App developers see the tide turning in Apple’s favor inside many companies, with iOS outpacing Android as the preferred mobile platform for the enterprise, according to a new survey from mobile platform company Appcelerator and the IDC research firm.
“The big news is that Apple’s iOS took a dramatic lead over Google’s Android in the enterprise app space,” said Scott Ellison, vice president of Mobile and Connected Consumer Platforms at IDC. “For developers, Android appears to be evolving more towards a consumer play, which in turn provides a key competitive opening for Microsoft in the enterprise mobile app space.”
Results from the survey of more than 3,600 app developers were released this morning. They shows iOS jumping out ahead in app developer sentiment with a 15 percentage point advantage over Android on the question, “Which OS is best positioned to win in the enterprise long term?”
In the third quarter of last year, Android and iOS were tied on that question with 44 percent each. In the latest survey, conducted in May, iOS received 53 percent of responses compared to Android’s 38 percent.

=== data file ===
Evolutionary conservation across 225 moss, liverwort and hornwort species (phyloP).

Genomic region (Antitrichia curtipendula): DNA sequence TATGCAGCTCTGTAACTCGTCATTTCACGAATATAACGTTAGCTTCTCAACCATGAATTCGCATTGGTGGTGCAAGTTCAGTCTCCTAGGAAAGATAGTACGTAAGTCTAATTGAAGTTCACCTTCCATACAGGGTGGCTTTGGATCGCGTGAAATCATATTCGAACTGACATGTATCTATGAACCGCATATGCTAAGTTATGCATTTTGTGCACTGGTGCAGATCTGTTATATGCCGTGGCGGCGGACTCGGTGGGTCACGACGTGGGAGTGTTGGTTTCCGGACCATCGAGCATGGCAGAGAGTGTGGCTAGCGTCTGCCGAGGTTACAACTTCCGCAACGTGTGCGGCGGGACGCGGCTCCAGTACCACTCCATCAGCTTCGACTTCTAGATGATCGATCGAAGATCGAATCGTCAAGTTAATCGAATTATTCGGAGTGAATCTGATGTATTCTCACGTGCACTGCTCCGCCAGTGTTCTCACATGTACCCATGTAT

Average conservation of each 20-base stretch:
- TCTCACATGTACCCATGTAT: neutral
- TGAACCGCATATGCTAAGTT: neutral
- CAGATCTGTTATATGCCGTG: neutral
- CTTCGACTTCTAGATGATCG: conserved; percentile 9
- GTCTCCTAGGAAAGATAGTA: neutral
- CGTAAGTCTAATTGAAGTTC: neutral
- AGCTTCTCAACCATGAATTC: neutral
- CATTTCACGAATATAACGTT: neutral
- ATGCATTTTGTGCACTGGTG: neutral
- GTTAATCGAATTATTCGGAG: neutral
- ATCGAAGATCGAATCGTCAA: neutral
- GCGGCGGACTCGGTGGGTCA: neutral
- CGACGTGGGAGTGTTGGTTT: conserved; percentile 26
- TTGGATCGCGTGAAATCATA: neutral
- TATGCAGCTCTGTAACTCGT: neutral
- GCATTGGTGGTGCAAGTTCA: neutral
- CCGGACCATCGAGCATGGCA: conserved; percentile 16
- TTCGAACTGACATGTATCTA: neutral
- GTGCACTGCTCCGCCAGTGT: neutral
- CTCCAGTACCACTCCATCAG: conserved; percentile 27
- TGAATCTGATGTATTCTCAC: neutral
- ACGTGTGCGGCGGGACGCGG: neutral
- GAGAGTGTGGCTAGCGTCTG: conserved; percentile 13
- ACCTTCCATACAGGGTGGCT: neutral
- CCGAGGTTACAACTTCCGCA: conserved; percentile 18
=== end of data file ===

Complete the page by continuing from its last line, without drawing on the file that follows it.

IDC and Appcelerator credit Apple’s growing strength in the enterprise, including “the popularity of the iPad; frequent reports of Android malware; enterprise challenges in dealing with Android fragmentation; and resultant anecdotal reports of enterprises re-evaluating widespread Android deployment outside of particular business vertical implementations like (machine to machine data).”
On the subject of Microsoft’s platforms, the report says that 33 percent of developers are “very interested” in Windows 8 tablets.
The report says, “Developers are cautiously optimistic about Windows 8 tablets, and find Microsoft’s Metro UI especially compelling. Therefore a key dynamic to watch going forward will be Microsoft’s opportunity to eclipse Android as the Number Two OS priority for mobile enterprise app developers, especially given Microsoft’s strengths in the enterprise market through Office and Windows.”
However, the report finds that Microsoft’s Windows Phone 7 has lost traction among the surveyed developers, with those saying they were “very interested” in developing for the platform dropping from 37 percent in the first quarter to 25 percent in the second quarter.